Feature: CHF’s Pilsen Mural Tour Explores Rich Latinx Street Art 

National Hispanic American Heritage Month (September 15-October 15) started off strong with the Chicago Humanities Fest’s Pilsen Mural Tour, following last spring’s other insightful, invigorating neighborhood tours. Local muralist Sam Kirk walked a lively group of enthusiasts for a stroll around Pilsen during one of the city’s last warm weekends, sharing her own work plus history about Chicago’s lush street art movement. (Just like prepared parents, the CHF organizers also pulled a wagon of cold water and snacks behind the sweaty hikers.)

Street art starting emerging around 18th Street in the 1970s to address social injustice, gentrification, and segregation of the Latinx community, Kirk explained as she led the group to a 16th Street railroad viaduct, a noisy BNSF hitching location, to show a line of indigenous faces. 

“Galeria del Barrio” mural detail. Photo by Karin McKie.

The “Galeria del Barrio” mural was painted in 1976 by Aurelio Diaz with the help of local school children. The long, colorful row depicts 22 Latinx and biracial men facing east, wearing headbands and imparting a variety of emotions. 

Kirk was recently asked to restore the mural, and was able to contact some of the kids who originally worked on the piece to assist. Some now-adults brought photos of the original to help with the repainting. Kirk added that the railroad doesn’t repair walls, so artists also often have to do significant surface preparation in addition to painting. 

The next stop was Kirk’s 2016 co-production with Sandra Antongiorgi, a collection of global women’s faces, our “elders and ancestors.” She was moved by the tension following the 2016 Pulse nightclub shooting, and wanted to create something to celebrate women (and representation really does matter, as a trio of Black women were using the mural as a photo backdrop during the tour). 

Sam Kirk’s women mural. Photo by Karin McKie.

Kirk explained she primarily used acrylic paint, then black spray paint to outline the faces. She said that the entire process took about two months to paint since the surface was quite porous and rain made the wall leak.

Black and white mural detail. Photo by Karin McKie.

Montreal’s Projet En Masse collaborated with artists across the globe to create a mostly spray-painted black and white mural (maybe stop by the 2d Restaurant afterwards for a fully immersive B&W experience). 

Salvador Jimenez’s 2009 “Declaration of Immigration,” a two-story mural at 1401 W. 18th Street, continued the unadorned message of equality and justice. 

Declaration of Immigration mural. Photo by Karin McKie.

Pilsen is known for murals in alleys and parking lots, not just on busy streets. Mauricio Ramirez spray-painted pixelated figures, and Caesar Perez, aka Czr Prz, added a cellist. 

Mauricio Ramirez alley mural. Photo by Karin McKie.

In 2021, Kirk created the “Fierce” pride mural because she wanted more LGBTQIA+ representation than what is mostly represented in Chicago’s Lakeview neighborhood. She wanted to share stories, “#provokeculture,” and create dialogue on important queer issues in her particular community.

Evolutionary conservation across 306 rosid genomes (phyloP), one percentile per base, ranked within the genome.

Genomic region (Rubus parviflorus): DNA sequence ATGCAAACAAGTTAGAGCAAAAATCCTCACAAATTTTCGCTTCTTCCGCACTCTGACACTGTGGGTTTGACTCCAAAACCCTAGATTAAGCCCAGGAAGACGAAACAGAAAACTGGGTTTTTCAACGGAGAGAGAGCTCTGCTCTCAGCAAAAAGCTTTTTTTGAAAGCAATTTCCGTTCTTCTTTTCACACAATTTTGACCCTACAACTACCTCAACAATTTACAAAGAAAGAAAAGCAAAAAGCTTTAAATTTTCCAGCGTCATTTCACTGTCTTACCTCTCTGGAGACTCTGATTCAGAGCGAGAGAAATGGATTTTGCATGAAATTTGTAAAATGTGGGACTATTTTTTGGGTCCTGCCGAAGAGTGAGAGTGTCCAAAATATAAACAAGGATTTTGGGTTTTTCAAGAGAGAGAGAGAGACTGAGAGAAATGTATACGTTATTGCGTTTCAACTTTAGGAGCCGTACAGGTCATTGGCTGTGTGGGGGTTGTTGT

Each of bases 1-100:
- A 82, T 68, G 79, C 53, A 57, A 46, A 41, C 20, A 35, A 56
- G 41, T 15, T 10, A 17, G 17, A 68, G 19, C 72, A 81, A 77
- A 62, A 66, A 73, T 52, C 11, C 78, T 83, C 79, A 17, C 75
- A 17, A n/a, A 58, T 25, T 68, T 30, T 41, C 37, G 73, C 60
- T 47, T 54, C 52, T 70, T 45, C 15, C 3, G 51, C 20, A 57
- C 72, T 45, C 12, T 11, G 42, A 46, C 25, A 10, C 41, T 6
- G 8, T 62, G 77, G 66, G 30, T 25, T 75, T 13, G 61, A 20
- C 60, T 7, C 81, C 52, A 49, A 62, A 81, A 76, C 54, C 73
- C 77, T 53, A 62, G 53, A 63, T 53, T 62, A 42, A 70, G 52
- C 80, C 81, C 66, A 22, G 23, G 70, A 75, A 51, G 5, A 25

She shared the process of mural project creation, including commissions and personal projects, how to shepherd proposals and to find corporate sponsorship (she worked with Effen Vodka on “Fierce”). Kirk also talked about adding an anti-vandalism protective coating to keep her work intact as long as possible. She said that the clear coating is expensive at $150 a gallon (and she used four, another reason to pursue sponsorship), but any added graffiti can be quickly washed off with soap and water.

Sam Kirk’s “Fierce” mural detail. Photo by Karin McKie.

Watch a short video about that project’s creation here. Due to the transitory nature of many outside projects, Kirk builds video and photo documentation into her work, and collaborates with students at Luv City Media to shoot and edit some pieces. Kirk also creates programs for school art teachers with art organizations like I Paint My Mind

Jeff Maldonado memorial mosaic. Photo by Karin McKie.

At the corner of 18th and Ashland is a row of bright, glittery mosaics to commemorate the violent death of Jeff Maldonado. Around the corner is the 18th Street Pink Line stop, not only a good way to access these several blocks of murals, but also home to the final stop on the tour.  In 1998, Francisco Mendoza and youth from a Gallery 37 art program painted colorful murals throughout the station, including on the step risers, depicting Mexican heritage symbols. 

CTA stairs. Photo by Karin McKie.

When visiting Pilsen, also take an art workshop or class at the Pilsen Arts Community House, and/or venture west to see Pilsen street artist Sentrock’s exhibit “The Boy Who Wanted to Fly” at the Elmhurst Art Museum through January 15. Also see our feature on the CHF South Shore trolley tour. Watch the WTTW documentary “Chicago by L” to glimpse the rich history in all of Chicago’s neighborhoods too. Then check out CHF’s autumn programs:

Rick Lowe on the Transformative Power of Art on 10/22

Chicago Performance Artist Jefferson Pinder on 10/29

Art of the Short Story with George Saunders on 10/29

A Screening of Charlie Chaplin’s THE KID with live musical accompaniment on 11/5

A SERIES of conversations and an after party — The Verge & Bit Bash on how big tech impacts our world on 11/12

A forum on Chicago’s Public Spaces on 11/29

Did you enjoy this post and our coverage of Chicago’s arts scene? Please consider supporting Third Coast Review’s arts and culture coverage by making a donation by PayPal. Choose the amount that works best for you, and know how much we appreciate your support!

Karin McKie
Karin McKie

Karin McKie is a Chicago freelance writer, cultural factotum and activism concierge. She jams econo.

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